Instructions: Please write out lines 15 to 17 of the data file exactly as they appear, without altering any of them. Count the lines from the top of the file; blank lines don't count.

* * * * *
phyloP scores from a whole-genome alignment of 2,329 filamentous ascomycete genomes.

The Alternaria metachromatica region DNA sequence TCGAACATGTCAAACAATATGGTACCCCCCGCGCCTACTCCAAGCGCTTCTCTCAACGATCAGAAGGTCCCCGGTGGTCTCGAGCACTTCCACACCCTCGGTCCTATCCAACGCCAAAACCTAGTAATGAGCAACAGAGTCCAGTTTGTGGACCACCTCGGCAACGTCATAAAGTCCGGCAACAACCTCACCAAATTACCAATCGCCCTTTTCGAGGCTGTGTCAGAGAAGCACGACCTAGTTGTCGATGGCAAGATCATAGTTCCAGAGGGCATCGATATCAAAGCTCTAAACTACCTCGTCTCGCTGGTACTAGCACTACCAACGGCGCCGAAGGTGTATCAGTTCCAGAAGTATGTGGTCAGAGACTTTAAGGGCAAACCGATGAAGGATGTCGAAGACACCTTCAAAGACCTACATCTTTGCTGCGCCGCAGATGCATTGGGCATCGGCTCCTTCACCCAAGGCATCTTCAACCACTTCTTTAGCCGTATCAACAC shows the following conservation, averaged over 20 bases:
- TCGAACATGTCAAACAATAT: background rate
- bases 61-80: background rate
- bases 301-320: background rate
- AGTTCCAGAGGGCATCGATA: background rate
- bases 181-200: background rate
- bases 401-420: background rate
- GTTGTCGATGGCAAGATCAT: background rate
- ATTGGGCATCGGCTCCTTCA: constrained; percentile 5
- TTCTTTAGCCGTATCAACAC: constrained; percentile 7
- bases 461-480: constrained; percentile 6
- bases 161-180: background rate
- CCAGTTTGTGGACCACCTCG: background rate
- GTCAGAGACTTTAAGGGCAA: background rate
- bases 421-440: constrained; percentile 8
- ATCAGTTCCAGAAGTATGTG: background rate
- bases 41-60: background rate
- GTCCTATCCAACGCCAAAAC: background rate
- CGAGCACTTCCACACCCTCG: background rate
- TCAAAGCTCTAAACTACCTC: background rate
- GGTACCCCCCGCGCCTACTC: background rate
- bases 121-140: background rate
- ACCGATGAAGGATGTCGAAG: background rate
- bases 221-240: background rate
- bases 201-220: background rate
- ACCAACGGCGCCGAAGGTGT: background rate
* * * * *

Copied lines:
- GTCAGAGACTTTAAGGGCAA: background rate
- bases 421-440: constrained; percentile 8
- ATCAGTTCCAGAAGTATGTG: background rate